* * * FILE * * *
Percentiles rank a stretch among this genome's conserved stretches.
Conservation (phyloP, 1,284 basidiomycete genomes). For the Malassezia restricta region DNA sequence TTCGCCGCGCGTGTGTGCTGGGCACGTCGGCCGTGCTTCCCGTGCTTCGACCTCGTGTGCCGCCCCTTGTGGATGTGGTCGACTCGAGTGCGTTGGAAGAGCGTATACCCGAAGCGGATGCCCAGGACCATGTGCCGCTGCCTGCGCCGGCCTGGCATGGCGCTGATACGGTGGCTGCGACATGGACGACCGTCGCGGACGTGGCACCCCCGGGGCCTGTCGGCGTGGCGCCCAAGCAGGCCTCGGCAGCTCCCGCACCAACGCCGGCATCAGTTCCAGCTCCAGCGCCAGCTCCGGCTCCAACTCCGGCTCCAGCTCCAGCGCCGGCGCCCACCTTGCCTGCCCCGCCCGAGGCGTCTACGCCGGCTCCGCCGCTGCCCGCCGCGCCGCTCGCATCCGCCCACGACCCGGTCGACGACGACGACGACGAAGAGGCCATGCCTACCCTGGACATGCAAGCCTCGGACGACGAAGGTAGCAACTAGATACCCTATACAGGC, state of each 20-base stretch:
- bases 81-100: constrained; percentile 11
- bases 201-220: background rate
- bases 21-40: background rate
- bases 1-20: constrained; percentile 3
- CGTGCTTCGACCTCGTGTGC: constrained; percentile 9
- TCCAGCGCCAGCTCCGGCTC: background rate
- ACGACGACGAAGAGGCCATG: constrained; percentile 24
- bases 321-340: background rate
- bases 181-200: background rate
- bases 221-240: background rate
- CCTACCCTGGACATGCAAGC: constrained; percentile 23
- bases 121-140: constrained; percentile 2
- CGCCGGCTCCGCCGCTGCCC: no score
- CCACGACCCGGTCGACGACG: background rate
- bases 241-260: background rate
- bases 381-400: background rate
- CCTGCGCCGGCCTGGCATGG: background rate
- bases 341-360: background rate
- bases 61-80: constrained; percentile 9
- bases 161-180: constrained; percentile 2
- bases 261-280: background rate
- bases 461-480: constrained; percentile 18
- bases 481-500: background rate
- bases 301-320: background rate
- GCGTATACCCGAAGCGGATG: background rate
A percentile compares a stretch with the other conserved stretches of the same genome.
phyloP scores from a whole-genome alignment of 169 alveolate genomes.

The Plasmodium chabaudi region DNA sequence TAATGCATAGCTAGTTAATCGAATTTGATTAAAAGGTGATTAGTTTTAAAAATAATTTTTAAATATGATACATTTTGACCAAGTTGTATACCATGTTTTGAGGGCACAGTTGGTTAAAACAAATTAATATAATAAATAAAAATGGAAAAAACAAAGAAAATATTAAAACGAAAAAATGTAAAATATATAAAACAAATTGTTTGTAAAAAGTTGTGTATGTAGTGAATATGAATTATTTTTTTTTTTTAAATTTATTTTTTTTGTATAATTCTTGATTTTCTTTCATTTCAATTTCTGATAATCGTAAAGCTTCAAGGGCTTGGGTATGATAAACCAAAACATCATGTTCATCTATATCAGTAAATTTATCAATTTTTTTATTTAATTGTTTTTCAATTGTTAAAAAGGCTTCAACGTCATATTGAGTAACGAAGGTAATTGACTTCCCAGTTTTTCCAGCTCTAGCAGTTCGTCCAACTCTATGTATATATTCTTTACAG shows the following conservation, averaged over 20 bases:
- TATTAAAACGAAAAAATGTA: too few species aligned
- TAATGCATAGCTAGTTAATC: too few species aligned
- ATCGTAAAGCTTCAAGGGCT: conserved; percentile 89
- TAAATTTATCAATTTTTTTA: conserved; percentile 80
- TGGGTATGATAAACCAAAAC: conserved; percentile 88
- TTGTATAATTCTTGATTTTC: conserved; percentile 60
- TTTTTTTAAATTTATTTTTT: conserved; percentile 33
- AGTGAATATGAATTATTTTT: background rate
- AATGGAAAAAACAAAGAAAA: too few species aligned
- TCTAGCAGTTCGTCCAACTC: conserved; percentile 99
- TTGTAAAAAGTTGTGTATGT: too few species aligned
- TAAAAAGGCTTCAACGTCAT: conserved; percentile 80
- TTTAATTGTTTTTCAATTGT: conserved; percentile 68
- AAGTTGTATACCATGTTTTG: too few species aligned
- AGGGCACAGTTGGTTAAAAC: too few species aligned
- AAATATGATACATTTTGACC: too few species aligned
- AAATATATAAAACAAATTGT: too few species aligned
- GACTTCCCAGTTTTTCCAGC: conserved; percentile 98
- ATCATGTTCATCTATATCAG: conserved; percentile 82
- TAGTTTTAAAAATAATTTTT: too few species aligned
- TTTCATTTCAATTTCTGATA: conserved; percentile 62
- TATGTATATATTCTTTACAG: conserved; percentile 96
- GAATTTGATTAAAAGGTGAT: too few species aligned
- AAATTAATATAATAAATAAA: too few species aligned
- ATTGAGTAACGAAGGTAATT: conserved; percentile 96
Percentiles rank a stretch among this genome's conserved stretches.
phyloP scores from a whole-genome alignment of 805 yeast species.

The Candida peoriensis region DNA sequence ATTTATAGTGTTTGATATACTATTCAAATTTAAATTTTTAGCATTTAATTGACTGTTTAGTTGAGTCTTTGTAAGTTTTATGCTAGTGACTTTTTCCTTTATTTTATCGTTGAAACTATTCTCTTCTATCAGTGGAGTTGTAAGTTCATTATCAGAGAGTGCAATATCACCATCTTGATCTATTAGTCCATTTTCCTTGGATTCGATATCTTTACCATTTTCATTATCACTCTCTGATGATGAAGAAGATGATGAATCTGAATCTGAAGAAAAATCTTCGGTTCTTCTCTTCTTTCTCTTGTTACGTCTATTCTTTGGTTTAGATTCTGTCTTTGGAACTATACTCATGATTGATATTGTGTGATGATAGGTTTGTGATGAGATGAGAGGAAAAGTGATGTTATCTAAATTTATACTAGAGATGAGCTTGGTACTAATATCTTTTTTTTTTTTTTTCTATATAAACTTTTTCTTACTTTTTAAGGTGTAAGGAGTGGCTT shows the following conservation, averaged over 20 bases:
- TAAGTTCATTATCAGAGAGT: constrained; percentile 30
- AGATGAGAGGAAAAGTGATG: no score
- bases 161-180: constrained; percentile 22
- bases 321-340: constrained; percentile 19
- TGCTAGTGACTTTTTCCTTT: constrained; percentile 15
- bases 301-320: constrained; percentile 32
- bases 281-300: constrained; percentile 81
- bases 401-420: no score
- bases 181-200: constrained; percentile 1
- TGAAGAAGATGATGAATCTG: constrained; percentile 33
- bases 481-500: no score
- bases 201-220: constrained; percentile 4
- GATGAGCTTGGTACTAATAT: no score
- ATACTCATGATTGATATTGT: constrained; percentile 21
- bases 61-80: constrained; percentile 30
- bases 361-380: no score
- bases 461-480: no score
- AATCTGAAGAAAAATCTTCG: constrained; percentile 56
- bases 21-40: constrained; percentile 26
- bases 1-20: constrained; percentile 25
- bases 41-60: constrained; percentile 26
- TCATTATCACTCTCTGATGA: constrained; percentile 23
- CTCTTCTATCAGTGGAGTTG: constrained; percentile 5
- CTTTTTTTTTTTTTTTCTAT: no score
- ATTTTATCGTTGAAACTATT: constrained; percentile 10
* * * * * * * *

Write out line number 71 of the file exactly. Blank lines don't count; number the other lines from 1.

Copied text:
- GATGAGCTTGGTACTAATAT: no score